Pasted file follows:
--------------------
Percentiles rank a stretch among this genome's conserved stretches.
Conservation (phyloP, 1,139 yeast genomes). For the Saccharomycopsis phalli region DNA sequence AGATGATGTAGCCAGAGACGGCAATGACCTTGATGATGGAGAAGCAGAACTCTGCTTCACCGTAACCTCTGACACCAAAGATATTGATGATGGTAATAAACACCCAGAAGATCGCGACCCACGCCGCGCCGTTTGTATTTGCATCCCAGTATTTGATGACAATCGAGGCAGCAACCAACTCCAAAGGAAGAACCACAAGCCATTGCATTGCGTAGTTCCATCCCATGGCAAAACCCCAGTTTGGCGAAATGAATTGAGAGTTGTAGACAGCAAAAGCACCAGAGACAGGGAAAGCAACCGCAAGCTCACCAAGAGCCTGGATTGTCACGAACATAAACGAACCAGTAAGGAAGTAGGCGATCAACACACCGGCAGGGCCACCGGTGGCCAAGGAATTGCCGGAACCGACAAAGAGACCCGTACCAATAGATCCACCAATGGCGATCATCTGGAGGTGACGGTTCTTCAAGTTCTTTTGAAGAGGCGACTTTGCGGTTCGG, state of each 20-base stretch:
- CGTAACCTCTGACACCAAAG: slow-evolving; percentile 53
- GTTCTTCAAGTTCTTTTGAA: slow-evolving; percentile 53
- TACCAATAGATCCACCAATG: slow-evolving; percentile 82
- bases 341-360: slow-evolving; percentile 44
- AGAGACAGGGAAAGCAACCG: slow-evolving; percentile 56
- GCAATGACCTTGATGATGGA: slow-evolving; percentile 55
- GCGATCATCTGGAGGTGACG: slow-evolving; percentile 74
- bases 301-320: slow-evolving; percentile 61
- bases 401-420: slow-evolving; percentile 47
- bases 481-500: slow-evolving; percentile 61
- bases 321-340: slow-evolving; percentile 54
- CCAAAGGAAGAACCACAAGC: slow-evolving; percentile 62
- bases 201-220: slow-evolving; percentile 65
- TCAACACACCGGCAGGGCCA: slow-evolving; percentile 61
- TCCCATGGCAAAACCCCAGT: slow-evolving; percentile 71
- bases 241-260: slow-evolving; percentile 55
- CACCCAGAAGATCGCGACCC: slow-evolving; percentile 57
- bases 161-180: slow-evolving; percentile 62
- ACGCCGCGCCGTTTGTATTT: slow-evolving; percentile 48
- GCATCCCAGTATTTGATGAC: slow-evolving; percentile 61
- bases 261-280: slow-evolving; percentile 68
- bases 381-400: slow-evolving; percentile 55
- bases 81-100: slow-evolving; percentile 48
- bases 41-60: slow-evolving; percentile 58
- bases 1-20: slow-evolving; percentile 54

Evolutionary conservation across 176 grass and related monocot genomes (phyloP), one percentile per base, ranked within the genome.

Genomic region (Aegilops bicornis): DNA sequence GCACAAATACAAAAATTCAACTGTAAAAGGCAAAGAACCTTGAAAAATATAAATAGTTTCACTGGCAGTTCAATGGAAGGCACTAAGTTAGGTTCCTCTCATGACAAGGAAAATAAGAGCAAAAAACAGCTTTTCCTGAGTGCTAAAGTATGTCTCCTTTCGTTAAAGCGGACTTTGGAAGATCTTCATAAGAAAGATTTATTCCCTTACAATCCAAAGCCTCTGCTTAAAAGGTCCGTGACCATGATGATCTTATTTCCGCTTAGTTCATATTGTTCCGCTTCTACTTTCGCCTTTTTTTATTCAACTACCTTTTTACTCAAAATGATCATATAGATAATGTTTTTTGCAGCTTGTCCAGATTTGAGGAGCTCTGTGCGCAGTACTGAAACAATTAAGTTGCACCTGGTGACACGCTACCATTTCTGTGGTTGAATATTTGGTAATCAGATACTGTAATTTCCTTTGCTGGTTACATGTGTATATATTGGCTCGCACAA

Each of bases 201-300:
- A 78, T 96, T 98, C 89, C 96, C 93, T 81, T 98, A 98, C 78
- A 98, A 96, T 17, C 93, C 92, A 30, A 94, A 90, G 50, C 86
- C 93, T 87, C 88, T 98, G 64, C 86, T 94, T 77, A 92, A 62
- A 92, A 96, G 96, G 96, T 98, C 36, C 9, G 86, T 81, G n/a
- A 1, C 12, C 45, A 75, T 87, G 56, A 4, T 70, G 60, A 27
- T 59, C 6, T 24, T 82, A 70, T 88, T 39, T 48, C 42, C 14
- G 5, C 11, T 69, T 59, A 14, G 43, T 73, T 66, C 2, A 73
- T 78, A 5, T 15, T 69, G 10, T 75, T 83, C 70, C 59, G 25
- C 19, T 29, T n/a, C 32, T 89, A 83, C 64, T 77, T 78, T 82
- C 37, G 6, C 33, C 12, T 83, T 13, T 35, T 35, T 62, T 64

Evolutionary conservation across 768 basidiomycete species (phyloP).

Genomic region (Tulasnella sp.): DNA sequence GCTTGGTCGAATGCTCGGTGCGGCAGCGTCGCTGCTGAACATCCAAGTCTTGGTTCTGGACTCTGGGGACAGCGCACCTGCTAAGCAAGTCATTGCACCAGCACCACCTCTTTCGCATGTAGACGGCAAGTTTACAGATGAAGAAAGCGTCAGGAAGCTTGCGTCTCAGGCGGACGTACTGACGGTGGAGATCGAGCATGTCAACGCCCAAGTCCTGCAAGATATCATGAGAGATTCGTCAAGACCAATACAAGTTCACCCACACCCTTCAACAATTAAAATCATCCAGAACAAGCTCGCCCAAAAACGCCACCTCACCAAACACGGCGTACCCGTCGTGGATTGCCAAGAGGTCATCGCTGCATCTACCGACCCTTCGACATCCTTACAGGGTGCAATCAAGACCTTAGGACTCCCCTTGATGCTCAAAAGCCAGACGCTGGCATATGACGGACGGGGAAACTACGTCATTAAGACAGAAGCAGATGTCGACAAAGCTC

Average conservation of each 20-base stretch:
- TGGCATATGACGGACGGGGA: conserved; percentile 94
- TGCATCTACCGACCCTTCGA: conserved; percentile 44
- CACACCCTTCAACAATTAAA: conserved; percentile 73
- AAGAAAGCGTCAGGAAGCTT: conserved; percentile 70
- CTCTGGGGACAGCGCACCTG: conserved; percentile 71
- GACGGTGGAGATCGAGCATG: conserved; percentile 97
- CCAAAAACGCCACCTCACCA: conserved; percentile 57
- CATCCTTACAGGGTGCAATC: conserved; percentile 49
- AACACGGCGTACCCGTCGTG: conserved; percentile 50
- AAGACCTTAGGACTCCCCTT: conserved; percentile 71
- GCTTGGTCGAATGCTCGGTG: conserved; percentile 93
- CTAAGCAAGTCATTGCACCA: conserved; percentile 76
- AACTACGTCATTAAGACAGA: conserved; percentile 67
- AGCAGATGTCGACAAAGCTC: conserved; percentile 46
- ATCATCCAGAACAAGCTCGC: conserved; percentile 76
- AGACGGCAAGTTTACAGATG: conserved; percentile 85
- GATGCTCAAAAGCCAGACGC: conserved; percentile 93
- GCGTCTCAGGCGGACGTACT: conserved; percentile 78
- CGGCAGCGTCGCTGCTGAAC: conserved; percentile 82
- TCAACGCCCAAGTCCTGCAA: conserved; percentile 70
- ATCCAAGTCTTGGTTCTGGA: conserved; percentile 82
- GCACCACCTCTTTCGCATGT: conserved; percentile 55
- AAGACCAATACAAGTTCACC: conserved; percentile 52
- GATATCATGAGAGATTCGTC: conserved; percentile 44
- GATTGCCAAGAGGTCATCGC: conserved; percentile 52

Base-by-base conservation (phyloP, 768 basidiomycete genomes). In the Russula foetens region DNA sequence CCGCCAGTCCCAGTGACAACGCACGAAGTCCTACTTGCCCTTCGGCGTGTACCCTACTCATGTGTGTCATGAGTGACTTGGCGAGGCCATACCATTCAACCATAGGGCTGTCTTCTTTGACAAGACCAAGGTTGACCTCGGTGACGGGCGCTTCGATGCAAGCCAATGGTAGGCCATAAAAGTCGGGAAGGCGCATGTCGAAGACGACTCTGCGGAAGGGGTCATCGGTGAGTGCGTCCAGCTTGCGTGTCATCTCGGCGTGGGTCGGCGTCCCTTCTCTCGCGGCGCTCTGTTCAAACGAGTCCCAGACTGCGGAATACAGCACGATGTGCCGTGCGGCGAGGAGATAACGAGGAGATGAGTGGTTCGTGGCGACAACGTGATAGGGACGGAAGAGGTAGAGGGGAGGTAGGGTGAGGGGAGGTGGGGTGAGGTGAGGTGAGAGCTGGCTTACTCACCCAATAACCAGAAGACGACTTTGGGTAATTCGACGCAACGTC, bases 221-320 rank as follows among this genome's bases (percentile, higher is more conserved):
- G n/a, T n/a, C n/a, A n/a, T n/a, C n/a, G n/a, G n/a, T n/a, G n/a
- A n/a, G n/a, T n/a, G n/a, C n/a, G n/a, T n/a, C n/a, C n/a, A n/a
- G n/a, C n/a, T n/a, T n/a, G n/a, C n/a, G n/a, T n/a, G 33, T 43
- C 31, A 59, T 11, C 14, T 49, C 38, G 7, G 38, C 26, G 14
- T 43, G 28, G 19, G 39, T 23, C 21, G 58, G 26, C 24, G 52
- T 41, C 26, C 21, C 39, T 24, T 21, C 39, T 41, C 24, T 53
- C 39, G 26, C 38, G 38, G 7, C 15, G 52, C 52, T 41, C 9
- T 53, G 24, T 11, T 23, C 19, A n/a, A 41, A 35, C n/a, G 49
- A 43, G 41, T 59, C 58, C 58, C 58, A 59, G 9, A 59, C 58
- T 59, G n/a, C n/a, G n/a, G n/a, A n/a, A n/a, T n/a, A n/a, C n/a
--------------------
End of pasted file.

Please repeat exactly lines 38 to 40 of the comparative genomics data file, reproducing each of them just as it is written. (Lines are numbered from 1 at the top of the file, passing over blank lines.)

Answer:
- T 78, A 5, T 15, T 69, G 10, T 75, T 83, C 70, C 59, G 25
- C 19, T 29, T n/a, C 32, T 89, A 83, C 64, T 77, T 78, T 82
- C 37, G 6, C 33, C 12, T 83, T 13, T 35, T 35, T 62, T 64